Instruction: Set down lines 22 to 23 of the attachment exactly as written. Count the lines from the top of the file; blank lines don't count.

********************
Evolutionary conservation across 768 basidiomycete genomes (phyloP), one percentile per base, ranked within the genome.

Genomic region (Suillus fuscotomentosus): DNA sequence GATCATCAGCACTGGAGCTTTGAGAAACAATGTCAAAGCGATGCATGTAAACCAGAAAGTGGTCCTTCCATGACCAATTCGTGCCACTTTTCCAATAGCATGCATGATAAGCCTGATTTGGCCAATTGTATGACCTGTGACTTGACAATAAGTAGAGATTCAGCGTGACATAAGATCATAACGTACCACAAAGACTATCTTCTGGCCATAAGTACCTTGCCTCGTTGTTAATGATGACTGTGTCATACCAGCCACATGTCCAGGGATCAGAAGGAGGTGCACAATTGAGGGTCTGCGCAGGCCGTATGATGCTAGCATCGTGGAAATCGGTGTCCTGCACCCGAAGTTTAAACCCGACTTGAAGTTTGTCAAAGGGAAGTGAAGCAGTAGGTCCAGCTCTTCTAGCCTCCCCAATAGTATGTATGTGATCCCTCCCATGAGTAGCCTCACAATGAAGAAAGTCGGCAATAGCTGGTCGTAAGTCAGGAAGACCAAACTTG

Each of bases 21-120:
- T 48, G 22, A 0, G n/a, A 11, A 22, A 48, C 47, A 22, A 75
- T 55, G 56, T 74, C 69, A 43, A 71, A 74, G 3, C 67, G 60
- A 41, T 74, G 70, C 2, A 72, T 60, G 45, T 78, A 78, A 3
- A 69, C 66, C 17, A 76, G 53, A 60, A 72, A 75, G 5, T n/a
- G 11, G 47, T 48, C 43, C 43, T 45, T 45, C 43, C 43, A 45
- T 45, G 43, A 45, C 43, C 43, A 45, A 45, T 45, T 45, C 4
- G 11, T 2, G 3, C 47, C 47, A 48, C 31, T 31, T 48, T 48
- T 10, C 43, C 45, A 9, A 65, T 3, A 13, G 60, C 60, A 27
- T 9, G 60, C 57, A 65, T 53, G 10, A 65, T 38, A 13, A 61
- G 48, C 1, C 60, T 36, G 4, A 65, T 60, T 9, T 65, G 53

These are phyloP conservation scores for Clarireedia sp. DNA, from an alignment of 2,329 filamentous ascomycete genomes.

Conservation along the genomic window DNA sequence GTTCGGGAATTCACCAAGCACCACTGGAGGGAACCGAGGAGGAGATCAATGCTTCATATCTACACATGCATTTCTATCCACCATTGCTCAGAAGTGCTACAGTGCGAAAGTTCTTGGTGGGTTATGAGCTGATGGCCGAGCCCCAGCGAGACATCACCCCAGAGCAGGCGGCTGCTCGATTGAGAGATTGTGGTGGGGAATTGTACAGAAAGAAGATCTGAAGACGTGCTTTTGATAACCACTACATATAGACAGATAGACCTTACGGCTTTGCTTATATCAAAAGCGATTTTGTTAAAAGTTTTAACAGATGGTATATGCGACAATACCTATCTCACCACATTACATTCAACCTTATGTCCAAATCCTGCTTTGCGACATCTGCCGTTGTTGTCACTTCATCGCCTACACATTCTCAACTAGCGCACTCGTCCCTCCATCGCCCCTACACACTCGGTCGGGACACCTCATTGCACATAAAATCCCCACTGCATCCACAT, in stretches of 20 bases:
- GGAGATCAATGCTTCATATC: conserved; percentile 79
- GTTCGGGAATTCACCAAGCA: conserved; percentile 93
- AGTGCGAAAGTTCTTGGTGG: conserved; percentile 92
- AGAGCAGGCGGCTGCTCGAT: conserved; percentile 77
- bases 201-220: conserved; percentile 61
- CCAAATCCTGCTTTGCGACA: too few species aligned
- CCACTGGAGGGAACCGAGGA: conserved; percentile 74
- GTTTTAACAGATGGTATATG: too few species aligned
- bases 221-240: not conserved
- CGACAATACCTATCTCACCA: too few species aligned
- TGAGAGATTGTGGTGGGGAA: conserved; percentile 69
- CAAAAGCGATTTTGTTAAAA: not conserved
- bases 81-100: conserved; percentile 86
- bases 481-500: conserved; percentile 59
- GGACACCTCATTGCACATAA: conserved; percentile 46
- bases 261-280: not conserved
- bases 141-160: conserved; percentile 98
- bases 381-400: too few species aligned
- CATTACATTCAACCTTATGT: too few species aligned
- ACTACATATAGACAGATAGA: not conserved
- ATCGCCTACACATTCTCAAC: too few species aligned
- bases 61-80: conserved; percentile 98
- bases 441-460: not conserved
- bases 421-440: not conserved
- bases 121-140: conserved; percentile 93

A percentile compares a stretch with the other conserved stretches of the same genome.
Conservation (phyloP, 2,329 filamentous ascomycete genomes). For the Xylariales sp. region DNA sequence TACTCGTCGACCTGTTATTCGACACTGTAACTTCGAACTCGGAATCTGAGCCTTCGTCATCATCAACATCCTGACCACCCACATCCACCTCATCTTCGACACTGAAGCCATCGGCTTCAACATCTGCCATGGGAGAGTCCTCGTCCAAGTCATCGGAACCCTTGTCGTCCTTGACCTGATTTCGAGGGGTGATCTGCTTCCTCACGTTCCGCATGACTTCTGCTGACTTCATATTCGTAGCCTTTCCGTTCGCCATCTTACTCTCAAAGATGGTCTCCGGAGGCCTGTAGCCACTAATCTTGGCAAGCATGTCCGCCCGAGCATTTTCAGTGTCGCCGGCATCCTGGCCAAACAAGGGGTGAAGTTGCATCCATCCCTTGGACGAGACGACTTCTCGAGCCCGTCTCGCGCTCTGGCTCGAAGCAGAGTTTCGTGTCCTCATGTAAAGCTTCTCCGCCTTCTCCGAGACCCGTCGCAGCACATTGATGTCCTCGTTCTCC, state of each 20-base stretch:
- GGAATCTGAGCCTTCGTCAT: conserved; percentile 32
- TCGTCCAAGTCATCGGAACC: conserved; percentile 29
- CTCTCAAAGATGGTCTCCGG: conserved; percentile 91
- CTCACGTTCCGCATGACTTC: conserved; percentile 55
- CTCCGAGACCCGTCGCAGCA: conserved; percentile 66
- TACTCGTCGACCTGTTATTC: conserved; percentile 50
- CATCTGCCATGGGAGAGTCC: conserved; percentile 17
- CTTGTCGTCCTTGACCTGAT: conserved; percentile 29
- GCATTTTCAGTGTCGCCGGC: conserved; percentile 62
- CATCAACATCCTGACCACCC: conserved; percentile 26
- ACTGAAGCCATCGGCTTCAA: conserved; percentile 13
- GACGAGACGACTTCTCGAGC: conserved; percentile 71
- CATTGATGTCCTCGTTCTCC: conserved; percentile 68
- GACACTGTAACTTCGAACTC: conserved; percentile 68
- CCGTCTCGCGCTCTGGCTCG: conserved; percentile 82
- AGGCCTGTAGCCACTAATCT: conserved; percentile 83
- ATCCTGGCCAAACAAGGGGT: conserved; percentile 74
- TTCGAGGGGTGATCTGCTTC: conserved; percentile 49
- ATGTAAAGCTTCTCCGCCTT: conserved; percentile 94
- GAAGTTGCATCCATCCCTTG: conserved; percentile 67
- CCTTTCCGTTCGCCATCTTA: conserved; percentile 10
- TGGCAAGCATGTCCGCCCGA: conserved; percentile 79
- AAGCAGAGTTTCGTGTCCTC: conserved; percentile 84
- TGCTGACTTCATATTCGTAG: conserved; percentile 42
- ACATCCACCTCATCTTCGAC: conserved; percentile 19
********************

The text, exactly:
- CCACTGGAGGGAACCGAGGA: conserved; percentile 74
- GTTTTAACAGATGGTATATG: too few species aligned